Green, a Georgetown University student, graduated from Palisades High School, in 2020. She also was a top swimmer in freestyle and backstroke at Pali. She is working as a lifeguard at Will Rogers State Beach this summer, and had the Fourth off, which allowed her to run in the 5K.
She hasn’t run a lot of 5K races, and remembers doing a 5K in Pasadena, but called the Will Rogers Run, “More fun.”
The 10K race can be grueling with the switchbacks on Mile 4 going up the back entrance to Will Rogers State Park. In 2012, the 10K course was realigned and measured to USATF, which lengthened it by about 475 feet.
In 2014, Tonny Okello ran the 10K in 31.21. The top three finishers this year were Shane Brouwer, 25, (33:08), William Makinen, 22, (35:19) and James Lubinski, 43 (35:39). Brouwer held a 5:20 minute per mile pace.
Brouwer was an outstanding Palisades High School athlete, and also ran cross country for Santa Monica College.
On June 5, he won the Ventura Mountain to Beach Marathon with a time of 2:27:23, but explained that they hadn’t measured the course accurately and he ended up running an extra half mile. “It was brutal,” Brouwer said.
After Pali, he attended SMC for two years, before deciding he wanted something more concrete in life and attended a trade school. He now works for the City of Glendale with high voltage switching.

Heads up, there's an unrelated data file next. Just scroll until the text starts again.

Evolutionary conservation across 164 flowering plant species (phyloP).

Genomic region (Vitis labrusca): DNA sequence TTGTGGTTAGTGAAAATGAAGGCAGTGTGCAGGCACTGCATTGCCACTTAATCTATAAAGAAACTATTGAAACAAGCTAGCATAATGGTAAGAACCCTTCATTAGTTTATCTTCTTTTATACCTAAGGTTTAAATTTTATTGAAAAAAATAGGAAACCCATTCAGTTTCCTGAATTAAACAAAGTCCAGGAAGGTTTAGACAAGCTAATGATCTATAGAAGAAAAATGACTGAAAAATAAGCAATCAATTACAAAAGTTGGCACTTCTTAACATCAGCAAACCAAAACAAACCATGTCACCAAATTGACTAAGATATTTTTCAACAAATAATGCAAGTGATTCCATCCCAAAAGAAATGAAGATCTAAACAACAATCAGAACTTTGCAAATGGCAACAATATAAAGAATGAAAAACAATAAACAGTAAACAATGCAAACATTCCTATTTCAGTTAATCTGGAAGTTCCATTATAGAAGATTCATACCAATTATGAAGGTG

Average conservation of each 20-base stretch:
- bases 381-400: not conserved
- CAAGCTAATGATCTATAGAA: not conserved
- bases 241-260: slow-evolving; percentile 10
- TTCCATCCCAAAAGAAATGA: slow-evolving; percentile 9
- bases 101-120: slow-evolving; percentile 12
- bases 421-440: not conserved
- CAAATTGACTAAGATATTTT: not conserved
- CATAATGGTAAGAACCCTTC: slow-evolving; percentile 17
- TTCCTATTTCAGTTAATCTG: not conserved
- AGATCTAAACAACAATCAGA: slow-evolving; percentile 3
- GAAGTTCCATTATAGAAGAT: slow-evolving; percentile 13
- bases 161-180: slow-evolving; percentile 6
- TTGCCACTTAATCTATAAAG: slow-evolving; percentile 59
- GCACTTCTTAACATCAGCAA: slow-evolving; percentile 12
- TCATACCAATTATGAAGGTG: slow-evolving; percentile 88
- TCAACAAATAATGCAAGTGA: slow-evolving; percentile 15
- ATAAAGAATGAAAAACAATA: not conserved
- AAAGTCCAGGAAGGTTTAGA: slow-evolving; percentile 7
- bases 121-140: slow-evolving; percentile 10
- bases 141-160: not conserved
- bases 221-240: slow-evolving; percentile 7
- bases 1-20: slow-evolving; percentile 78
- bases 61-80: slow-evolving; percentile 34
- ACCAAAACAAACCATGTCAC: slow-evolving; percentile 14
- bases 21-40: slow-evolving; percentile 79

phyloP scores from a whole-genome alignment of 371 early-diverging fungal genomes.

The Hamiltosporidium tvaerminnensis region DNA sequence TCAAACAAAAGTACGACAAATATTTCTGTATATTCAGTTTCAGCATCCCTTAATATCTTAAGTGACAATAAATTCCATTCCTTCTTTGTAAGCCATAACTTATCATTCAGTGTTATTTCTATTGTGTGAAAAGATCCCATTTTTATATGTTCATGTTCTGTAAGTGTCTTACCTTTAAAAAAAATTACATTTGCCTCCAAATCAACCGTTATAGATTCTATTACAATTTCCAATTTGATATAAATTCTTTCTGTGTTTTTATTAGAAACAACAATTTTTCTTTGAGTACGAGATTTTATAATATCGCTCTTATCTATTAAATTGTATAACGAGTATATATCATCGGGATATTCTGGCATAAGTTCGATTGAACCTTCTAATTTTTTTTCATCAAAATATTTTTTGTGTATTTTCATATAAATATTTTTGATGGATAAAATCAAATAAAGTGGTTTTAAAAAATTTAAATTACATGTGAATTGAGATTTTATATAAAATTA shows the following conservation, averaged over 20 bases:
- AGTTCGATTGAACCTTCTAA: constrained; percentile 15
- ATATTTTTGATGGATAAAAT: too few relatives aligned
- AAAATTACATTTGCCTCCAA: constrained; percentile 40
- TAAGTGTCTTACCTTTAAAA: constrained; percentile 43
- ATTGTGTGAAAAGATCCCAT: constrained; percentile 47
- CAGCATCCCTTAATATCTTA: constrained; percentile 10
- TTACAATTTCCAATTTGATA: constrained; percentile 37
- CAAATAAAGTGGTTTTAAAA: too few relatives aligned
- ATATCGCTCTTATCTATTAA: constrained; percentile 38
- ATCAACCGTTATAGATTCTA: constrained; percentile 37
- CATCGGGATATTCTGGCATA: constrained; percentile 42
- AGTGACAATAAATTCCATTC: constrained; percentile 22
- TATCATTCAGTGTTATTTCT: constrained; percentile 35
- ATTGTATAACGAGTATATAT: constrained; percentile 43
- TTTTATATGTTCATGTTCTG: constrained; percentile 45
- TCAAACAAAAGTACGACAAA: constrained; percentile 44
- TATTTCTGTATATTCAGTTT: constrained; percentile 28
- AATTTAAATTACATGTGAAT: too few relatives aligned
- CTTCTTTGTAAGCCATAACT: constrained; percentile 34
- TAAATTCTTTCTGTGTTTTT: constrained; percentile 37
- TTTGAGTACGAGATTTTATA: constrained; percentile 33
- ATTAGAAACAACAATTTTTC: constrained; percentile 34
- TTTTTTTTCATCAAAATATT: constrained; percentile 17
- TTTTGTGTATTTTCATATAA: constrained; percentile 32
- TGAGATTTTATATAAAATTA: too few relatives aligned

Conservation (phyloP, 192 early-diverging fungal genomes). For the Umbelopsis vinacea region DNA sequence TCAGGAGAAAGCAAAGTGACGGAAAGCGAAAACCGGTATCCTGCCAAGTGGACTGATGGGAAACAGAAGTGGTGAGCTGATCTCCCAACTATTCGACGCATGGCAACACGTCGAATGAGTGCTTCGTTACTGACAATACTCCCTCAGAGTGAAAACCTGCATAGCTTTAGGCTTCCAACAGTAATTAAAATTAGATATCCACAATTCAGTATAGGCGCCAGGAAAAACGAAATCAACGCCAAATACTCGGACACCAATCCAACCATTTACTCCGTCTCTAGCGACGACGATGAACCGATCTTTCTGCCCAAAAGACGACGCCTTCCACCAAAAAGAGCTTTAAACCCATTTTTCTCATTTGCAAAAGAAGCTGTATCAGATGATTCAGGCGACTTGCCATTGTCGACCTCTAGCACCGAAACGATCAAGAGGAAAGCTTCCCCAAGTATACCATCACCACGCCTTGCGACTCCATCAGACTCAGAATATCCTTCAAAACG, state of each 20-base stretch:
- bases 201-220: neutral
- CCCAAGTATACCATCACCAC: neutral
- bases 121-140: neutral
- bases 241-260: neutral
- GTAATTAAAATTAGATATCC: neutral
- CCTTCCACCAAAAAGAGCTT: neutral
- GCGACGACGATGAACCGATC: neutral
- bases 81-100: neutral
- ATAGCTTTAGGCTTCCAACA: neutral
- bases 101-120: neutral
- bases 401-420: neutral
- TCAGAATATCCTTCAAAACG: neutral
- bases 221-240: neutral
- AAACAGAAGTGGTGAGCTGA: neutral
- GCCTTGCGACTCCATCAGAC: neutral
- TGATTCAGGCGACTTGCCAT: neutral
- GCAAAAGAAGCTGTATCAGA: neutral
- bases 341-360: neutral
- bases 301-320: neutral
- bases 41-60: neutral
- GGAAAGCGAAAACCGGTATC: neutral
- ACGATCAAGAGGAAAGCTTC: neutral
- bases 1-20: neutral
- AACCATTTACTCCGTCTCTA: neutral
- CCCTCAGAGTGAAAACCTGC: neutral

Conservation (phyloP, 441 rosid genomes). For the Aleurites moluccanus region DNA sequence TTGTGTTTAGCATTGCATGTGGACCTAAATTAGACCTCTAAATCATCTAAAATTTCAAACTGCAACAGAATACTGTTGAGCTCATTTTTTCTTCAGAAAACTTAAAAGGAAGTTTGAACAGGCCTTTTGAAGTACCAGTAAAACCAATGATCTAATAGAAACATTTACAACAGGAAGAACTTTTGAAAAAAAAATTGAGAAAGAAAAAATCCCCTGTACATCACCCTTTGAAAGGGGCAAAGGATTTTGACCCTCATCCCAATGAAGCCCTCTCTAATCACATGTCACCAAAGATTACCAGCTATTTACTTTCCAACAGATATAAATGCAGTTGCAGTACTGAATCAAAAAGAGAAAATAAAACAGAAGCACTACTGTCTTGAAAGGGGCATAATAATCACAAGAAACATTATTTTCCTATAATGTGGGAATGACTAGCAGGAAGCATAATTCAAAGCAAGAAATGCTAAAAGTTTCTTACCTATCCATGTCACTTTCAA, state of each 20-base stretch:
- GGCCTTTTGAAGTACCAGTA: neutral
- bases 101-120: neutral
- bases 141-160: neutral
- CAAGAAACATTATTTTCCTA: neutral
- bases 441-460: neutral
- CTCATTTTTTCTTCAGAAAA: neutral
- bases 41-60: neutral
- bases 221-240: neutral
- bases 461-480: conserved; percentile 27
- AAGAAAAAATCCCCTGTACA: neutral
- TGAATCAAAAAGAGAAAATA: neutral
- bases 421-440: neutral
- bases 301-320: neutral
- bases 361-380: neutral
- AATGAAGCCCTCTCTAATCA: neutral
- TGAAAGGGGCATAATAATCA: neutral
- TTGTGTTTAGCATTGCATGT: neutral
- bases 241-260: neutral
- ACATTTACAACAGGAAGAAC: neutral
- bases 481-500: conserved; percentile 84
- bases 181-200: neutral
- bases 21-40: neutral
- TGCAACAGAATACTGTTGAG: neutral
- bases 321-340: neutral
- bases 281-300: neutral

His ultimate goal with running is “I’d like to make the Olympic trials at some point.”
He also works part-time as a lifeguard for the County, and after the race was headed to the beach to see if he’d be assigned to Venice, Will Rogers or Santa Monica beach for the July 4th holiday.
Sarah Bentley, 20, was first female to cross the finish line in the 10K with a time of 41.23. Charlotte Kane, 36, (43.2) was second and Nell Stephenson, 47, (45:12) was third.
Bentley, also a Palisades High School athlete, held a 6:40 minute per mile pace. She attends MIT where she runs cross country and track. She’s working in Seattle this summer and came back for the weekend, and entered the race.
She said her coach wants the athletes to train this summer and this provided a great opportunity. This course has hills on miles 2, 4, and 6, and Bentley said, “I tried to go fast on the downhill and chill on the uphill.”
The 10K race record for females, since the course realignment, was set by Kaitlyn Peale in 2018 (36.19).
At 9:30, Sierra Solum sang the National Anthem beautifully to start the Kids Fun Run. The kids sprinted the half mile course that ended at the 5K Race finish line.
Awards were handed out at 10 a.m. for the different age groups and those results can be found on the website (palisades4th.com).
This year’s race sponsors included: Saint John’s Health Center, the Cynthia L. & William E. Simon Jr. Foundation, Farmers Insurance, Kennedy Wilson, Laura Brau Estates, The Agency, Will Rogers Ranch Foundation, Ronald Reagan American Legion Post 283 and the Jordan Kaplan Family.
Great coverage. Your writing, photos and background info really help keep the day”s events a cherished tradition.
Thank you to the hundreds of volunteers who make our race & parade so spectacular!